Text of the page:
This is an outstanding book on key issues and debates about the peasantry. All the contributors are well‐known and highly regarded scholars, and some are also influential activists; among them are Susan Mann, James Dickinson, Armando Bartra, Henry Bernstein, Enrique Leff, Kostas Vergopoulos, and David Barkin. The book is the outcome of a 3‐day seminar in which the selected contributors presented and debated their respective papers. Before the seminar, Julio Boltvinik produced a background paper presenting the three main themes for the seminar. The invited researchers were asked to address three questions from their particular perspective and in relation to Boltvinik's own proposed theorization. The three question were as follows: Why has the peasantry persisted? Why are they poor? And what are the links between these two questions? Framed within Marxist political economy, the persistence of the peasantry is problematic for Marxists as the development of capitalism was expected to lead to the elimination of all non‐capitalist forms of production. In the classic Marxist literature, it was argued that through a process of socio‐economic differentiation, a minority of peasants via a process of capitalization would become capitalist farmers while the majority of peasants via a process of proletarianization would lose access to their means of production. Hence, the peasantry would disappear. The first question on the persistence of the peasantry has been much debated by Marxists and non‐Marxists alike, especially by populists and neo‐populists, like Alexander Chayanov (1974). The main originality of the book therefore lies in the third question on the relationship between the persistence of the peasantry and the persistence of their poverty. The book is organized in three parts. The first part has a foreword by Meghnad Desai and the introduction by the editors. The second part has the background paper by Boltvinik (chapter 1) and the papers by the invited contributors organized in four themes: theoretical perspectives on peasant poverty and persistence (chapters 1 to 4); historical and empirical approaches (chapters 5 and 6); environment, food crisis, and peasants (chapters 7 to 9); and policy, self‐reliance, and peasant poverty (chapters 10 and 11). The third part closes the book with chapter 12 by Boltvinik in which he reflects on the dialogues and debates provoked by the seminar papers and, above all, replies to the various commentaries and criticisms raised by the contributors.,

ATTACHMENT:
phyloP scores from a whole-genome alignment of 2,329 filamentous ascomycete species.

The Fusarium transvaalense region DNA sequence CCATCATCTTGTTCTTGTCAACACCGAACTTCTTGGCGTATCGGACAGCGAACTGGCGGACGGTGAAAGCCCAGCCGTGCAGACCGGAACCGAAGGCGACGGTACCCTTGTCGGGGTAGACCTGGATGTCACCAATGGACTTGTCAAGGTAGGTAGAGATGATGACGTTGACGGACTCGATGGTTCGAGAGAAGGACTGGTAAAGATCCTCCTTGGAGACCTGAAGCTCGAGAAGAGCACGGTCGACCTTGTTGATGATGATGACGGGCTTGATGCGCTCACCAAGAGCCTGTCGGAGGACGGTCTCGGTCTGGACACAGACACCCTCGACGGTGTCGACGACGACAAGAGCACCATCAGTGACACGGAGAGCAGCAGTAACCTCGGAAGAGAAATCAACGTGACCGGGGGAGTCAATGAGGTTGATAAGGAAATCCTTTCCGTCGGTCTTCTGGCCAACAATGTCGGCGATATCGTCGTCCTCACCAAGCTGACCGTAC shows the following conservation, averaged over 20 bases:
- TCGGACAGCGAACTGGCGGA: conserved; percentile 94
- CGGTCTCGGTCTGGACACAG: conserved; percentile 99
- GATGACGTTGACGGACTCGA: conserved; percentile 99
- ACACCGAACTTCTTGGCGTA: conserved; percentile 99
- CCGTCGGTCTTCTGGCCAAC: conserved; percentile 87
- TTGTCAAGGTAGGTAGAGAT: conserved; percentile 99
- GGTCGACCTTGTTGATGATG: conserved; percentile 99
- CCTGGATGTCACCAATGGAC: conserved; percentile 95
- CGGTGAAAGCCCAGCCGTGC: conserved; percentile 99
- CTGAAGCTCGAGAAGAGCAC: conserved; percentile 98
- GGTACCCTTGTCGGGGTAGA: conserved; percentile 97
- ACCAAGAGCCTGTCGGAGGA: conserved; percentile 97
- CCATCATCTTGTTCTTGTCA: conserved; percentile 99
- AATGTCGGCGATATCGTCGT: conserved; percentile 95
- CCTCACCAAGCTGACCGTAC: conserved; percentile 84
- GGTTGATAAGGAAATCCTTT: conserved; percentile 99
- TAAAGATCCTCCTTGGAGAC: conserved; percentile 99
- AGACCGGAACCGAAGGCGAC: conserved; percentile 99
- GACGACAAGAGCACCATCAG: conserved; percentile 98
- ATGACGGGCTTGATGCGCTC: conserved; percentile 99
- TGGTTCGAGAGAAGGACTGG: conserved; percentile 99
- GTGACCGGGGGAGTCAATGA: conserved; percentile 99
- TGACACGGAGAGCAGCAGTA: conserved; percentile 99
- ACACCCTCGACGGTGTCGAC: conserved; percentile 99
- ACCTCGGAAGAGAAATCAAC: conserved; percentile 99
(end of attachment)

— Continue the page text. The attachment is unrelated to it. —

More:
Journal of Agrarian Change

Boltvinik, J., & Archer Mann, S. (2017, July 25). Peasant Poverty and Persistence in the Twenty‐first Century: Theories, Debates, Realities and Policies. Journal of Agrarian Change. doi:10.1111/joac.12236